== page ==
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12 of 13 people found the following review helpful By sweetmolly on April 14, 2002
Format: Mass Market Paperback
In "Cold Day in Paradise," I thought Alex McKnight was a nervous breakdown waiting to happen. In "Winter of the Wolf Moon," I thought depression was his middle name. In "Hunting Wind," I am pleased to say Alex has settled in for the long haul with dogged determination, a delightful sense of humor, and a trustfulness indeed rare in a full grown man. I think Kevin Costner should play him in the movies.
While imbibing his favorite Canadian beer in his bar of choice in Paradise, MI, the Glasgow Inn, Alex is confronted with a blast from the past, Randy Wilkins. He hasn't seen or heard from Randy, a former phenom left handed pitcher, since his minor league baseball days thirty years ago. Randy has used everything but a dog sled to get to Alex and informs him that he wants help in finding the love of his life, Maria. He hasn't seen her in thirty years either. Randy had one idyllic week with her at the height of his career (he'd been called up by the Detroit Tigers). Do any warning bells go off? Sort of, but Randy is a silver tongued devil and enchants the entire Glasgow Inn (not an easy feat.) Joe Lansdale would love this situation.
By some impressively slick detective work, Alex does by-God locate the elusive Maria. Then we get into the "be careful what you wish for, it may be granted" scenario. Everyone's character and story goes through massive shape shifting with Alex along for a rueful ride.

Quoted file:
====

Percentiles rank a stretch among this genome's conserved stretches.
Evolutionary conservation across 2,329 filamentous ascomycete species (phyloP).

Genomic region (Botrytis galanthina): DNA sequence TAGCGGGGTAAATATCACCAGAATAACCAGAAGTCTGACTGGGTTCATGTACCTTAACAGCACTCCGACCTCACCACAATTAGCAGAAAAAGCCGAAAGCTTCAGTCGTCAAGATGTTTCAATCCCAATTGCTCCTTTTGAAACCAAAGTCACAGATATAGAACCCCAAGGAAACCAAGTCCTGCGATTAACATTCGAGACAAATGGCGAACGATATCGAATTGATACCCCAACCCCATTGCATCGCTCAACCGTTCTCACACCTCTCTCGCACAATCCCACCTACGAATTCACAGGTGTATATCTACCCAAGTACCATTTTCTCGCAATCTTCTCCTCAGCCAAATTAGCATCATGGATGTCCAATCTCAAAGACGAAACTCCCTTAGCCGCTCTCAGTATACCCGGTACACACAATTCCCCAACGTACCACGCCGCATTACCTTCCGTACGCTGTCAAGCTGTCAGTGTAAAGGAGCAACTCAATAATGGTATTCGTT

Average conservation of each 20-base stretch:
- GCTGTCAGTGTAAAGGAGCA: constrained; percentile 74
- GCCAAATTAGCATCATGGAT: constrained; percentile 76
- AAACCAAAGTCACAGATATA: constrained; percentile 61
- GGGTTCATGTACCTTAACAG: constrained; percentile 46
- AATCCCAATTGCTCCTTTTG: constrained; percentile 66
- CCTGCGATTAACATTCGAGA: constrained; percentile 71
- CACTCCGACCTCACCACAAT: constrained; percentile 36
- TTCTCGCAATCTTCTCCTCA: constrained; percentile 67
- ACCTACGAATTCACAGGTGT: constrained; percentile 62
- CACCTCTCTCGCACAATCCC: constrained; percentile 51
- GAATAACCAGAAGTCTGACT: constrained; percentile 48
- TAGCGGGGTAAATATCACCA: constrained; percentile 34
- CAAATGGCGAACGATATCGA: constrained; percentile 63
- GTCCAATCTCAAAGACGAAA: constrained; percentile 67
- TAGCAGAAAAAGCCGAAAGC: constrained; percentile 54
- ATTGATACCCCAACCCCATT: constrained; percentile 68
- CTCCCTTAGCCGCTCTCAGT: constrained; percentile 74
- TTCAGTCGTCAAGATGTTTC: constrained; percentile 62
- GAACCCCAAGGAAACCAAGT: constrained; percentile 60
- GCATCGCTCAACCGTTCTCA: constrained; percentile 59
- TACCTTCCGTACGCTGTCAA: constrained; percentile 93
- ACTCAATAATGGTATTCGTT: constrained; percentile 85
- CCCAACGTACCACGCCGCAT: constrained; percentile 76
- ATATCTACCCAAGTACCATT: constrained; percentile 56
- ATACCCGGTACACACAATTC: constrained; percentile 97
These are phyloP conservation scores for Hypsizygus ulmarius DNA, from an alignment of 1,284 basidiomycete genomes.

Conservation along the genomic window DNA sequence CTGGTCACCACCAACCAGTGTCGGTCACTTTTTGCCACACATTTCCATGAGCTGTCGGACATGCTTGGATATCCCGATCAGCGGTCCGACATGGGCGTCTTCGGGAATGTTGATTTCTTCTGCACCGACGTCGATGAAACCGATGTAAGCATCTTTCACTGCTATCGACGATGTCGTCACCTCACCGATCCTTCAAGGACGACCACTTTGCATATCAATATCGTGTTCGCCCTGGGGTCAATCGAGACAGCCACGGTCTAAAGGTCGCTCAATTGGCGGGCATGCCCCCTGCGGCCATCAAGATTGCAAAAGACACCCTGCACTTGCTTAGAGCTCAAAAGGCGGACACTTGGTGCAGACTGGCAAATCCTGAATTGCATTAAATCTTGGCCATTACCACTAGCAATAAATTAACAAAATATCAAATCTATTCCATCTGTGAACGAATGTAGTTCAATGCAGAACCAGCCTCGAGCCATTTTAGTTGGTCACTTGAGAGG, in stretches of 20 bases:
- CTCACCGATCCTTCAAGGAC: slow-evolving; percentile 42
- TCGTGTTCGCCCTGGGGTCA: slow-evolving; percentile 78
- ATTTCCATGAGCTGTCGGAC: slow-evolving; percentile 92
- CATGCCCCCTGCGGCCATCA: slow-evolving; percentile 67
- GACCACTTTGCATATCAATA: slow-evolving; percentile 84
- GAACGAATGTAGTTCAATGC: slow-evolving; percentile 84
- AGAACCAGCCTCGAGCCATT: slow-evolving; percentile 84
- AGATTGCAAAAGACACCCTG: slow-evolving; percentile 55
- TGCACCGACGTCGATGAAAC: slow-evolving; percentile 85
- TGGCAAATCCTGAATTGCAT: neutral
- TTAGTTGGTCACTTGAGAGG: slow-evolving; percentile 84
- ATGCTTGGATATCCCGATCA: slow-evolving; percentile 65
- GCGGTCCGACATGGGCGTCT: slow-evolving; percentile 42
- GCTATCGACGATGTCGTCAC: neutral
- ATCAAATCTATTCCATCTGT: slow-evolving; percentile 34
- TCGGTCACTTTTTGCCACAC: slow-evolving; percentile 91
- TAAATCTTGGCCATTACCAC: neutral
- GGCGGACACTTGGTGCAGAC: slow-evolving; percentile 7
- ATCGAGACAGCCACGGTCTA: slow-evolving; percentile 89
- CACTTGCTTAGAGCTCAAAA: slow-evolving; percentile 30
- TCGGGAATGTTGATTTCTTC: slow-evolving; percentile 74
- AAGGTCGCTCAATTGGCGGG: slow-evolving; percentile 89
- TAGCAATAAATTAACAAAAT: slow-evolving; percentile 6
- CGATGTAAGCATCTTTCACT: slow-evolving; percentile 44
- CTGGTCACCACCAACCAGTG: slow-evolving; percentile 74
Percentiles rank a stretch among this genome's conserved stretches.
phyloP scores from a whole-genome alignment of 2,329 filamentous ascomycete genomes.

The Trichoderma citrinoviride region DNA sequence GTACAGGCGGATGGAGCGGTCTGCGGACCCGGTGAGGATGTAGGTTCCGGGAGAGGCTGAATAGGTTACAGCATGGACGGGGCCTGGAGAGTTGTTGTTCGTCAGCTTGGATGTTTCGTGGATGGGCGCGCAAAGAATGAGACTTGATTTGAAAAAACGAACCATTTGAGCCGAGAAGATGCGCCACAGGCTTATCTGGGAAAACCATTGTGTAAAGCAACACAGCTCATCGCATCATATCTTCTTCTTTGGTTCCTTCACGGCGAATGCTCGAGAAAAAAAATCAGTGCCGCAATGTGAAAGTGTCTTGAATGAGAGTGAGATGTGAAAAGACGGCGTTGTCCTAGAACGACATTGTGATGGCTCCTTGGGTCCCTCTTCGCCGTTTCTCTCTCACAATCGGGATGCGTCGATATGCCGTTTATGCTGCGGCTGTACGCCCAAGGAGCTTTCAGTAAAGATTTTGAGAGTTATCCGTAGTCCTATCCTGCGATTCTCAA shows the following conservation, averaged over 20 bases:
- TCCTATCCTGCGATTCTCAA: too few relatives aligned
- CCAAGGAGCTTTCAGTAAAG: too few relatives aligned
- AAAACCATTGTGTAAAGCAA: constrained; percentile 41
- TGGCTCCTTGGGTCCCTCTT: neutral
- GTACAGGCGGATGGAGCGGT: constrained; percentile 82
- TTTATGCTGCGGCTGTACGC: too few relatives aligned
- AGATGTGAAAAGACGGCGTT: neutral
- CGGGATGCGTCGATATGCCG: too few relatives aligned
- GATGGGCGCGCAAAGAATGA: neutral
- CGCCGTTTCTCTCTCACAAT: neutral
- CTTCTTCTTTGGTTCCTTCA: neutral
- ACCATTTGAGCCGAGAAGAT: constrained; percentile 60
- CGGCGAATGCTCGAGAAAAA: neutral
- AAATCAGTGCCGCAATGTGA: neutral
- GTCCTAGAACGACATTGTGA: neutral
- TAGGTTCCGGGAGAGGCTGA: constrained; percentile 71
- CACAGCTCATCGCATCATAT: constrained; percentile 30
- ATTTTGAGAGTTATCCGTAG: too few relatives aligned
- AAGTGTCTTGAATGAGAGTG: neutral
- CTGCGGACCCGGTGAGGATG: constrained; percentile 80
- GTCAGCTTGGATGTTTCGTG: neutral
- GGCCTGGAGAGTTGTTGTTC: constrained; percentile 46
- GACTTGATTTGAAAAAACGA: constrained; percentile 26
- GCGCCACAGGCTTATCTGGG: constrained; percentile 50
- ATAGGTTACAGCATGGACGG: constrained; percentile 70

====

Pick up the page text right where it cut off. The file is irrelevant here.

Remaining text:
The dialogue is crisp and frequently hilarious. I have never read of an off-season resort town recounted so well. I particularly liked the one knot left untied: Randy. Maybe I'll figure him out by 2005.
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4 of 4 people found the following review helpful By Lorraine Milligan on October 30, 2001
Format: Hardcover
Steve Hamilton has a natural grace as a storyteller. His character is compassionate and decent, yet filled with mischief. I hope the next novel is not too long in coming. Keep up the great work.
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5 of 6 people found the following review helpful By M. C. T. Henry Jr. on January 14, 2005
Format: Mass Market Paperback Verified Purchase
There's something about Alex McKnight that resonates with me. Maybe it's his bad attitude. Maybe it's his sarcasm. Or maybe it's that in the end, he's a sucker like me. In this outing, author Steve Hamilton takes on a ride through Alex's past. Through the streets of Detroit, Alex and his old friend, Randy Wilkins, are off on a crazy search for a girl Randy knew when he played for the Tigers. When Randy gets shot, Alex tenaciously searches for answers. The plot falls short because the set-up isn't that believable and the ending is too abrupt. Furthermore, Randy's personality is quite annoying. I'm glad he got shot. An enjoyable read, but not Hamilton's best.